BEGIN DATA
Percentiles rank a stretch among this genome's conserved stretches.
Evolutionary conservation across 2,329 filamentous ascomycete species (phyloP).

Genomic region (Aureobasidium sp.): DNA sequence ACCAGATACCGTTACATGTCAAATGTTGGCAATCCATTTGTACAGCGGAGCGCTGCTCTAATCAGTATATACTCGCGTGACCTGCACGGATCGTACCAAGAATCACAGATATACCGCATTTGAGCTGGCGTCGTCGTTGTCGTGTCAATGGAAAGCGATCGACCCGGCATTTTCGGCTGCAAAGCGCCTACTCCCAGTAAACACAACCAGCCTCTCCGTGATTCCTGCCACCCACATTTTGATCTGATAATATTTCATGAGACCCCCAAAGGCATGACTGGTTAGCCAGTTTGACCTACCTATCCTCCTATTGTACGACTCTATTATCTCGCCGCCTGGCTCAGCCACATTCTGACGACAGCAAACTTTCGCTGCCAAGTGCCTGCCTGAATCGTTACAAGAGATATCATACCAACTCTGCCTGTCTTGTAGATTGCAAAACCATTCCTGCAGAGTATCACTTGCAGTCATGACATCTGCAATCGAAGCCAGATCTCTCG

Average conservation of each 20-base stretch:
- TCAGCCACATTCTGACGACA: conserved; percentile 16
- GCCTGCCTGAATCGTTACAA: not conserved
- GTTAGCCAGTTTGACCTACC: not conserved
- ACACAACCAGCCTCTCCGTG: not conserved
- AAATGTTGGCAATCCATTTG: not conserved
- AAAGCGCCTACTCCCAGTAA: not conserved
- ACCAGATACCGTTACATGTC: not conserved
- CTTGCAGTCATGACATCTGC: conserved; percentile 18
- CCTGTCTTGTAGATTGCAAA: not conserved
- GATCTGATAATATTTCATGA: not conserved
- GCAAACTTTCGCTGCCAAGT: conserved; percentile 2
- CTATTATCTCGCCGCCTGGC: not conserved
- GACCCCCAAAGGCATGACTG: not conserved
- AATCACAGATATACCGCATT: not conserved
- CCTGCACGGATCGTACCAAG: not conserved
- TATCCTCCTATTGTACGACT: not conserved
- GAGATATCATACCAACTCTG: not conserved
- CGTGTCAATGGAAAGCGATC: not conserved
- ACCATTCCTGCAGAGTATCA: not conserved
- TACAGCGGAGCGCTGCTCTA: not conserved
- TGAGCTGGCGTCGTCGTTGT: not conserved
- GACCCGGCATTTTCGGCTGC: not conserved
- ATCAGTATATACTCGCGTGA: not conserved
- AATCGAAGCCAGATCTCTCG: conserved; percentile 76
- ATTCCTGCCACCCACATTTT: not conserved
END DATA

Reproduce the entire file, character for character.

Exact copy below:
Percentiles rank a stretch among this genome's conserved stretches.
Evolutionary conservation across 2,329 filamentous ascomycete species (phyloP).

Genomic region (Aureobasidium sp.): DNA sequence ACCAGATACCGTTACATGTCAAATGTTGGCAATCCATTTGTACAGCGGAGCGCTGCTCTAATCAGTATATACTCGCGTGACCTGCACGGATCGTACCAAGAATCACAGATATACCGCATTTGAGCTGGCGTCGTCGTTGTCGTGTCAATGGAAAGCGATCGACCCGGCATTTTCGGCTGCAAAGCGCCTACTCCCAGTAAACACAACCAGCCTCTCCGTGATTCCTGCCACCCACATTTTGATCTGATAATATTTCATGAGACCCCCAAAGGCATGACTGGTTAGCCAGTTTGACCTACCTATCCTCCTATTGTACGACTCTATTATCTCGCCGCCTGGCTCAGCCACATTCTGACGACAGCAAACTTTCGCTGCCAAGTGCCTGCCTGAATCGTTACAAGAGATATCATACCAACTCTGCCTGTCTTGTAGATTGCAAAACCATTCCTGCAGAGTATCACTTGCAGTCATGACATCTGCAATCGAAGCCAGATCTCTCG

Average conservation of each 20-base stretch:
- TCAGCCACATTCTGACGACA: conserved; percentile 16
- GCCTGCCTGAATCGTTACAA: not conserved
- GTTAGCCAGTTTGACCTACC: not conserved
- ACACAACCAGCCTCTCCGTG: not conserved
- AAATGTTGGCAATCCATTTG: not conserved
- AAAGCGCCTACTCCCAGTAA: not conserved
- ACCAGATACCGTTACATGTC: not conserved
- CTTGCAGTCATGACATCTGC: conserved; percentile 18
- CCTGTCTTGTAGATTGCAAA: not conserved
- GATCTGATAATATTTCATGA: not conserved
- GCAAACTTTCGCTGCCAAGT: conserved; percentile 2
- CTATTATCTCGCCGCCTGGC: not conserved
- GACCCCCAAAGGCATGACTG: not conserved
- AATCACAGATATACCGCATT: not conserved
- CCTGCACGGATCGTACCAAG: not conserved
- TATCCTCCTATTGTACGACT: not conserved
- GAGATATCATACCAACTCTG: not conserved
- CGTGTCAATGGAAAGCGATC: not conserved
- ACCATTCCTGCAGAGTATCA: not conserved
- TACAGCGGAGCGCTGCTCTA: not conserved
- TGAGCTGGCGTCGTCGTTGT: not conserved
- GACCCGGCATTTTCGGCTGC: not conserved
- ATCAGTATATACTCGCGTGA: not conserved
- AATCGAAGCCAGATCTCTCG: conserved; percentile 76
- ATTCCTGCCACCCACATTTT: not conserved